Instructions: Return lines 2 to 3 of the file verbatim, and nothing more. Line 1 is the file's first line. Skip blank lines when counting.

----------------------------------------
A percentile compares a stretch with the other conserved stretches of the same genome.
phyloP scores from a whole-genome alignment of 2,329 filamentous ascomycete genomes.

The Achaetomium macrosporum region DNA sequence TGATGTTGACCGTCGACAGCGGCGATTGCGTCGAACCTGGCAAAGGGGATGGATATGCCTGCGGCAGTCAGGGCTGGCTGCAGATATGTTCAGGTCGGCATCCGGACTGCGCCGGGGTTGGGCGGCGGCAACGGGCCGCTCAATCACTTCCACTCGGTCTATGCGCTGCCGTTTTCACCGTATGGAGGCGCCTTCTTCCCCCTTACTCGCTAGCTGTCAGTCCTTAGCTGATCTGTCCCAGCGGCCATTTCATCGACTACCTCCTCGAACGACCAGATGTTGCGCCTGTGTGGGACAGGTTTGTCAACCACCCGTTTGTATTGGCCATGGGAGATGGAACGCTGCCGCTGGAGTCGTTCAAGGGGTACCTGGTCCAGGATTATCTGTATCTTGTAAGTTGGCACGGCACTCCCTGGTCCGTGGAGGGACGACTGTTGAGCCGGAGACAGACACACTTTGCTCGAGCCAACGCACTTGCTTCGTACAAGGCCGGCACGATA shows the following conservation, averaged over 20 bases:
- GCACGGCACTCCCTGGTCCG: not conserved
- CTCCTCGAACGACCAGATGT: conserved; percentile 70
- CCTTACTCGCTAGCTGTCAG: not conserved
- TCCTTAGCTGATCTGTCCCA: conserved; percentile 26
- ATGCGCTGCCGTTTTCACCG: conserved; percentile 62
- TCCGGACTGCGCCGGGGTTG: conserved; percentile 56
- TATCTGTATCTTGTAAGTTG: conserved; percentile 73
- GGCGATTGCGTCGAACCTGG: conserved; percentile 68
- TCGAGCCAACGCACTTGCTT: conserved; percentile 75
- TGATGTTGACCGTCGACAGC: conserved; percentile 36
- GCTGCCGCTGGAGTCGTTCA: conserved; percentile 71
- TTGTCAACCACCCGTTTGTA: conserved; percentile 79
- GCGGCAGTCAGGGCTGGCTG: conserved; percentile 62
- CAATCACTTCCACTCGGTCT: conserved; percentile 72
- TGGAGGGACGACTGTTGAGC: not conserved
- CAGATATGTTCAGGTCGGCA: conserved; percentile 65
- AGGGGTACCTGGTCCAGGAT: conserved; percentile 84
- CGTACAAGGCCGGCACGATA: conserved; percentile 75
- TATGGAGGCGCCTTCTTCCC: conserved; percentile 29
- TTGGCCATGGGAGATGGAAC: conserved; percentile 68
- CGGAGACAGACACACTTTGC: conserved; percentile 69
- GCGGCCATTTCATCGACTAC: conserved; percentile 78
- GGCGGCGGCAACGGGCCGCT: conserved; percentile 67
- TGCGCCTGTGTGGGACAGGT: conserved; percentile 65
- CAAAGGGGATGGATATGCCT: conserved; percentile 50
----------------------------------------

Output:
phyloP scores from a whole-genome alignment of 2,329 filamentous ascomycete genomes.

The Achaetomium macrosporum region DNA sequence TGATGTTGACCGTCGACAGCGGCGATTGCGTCGAACCTGGCAAAGGGGATGGATATGCCTGCGGCAGTCAGGGCTGGCTGCAGATATGTTCAGGTCGGCATCCGGACTGCGCCGGGGTTGGGCGGCGGCAACGGGCCGCTCAATCACTTCCACTCGGTCTATGCGCTGCCGTTTTCACCGTATGGAGGCGCCTTCTTCCCCCTTACTCGCTAGCTGTCAGTCCTTAGCTGATCTGTCCCAGCGGCCATTTCATCGACTACCTCCTCGAACGACCAGATGTTGCGCCTGTGTGGGACAGGTTTGTCAACCACCCGTTTGTATTGGCCATGGGAGATGGAACGCTGCCGCTGGAGTCGTTCAAGGGGTACCTGGTCCAGGATTATCTGTATCTTGTAAGTTGGCACGGCACTCCCTGGTCCGTGGAGGGACGACTGTTGAGCCGGAGACAGACACACTTTGCTCGAGCCAACGCACTTGCTTCGTACAAGGCCGGCACGATA shows the following conservation, averaged over 20 bases: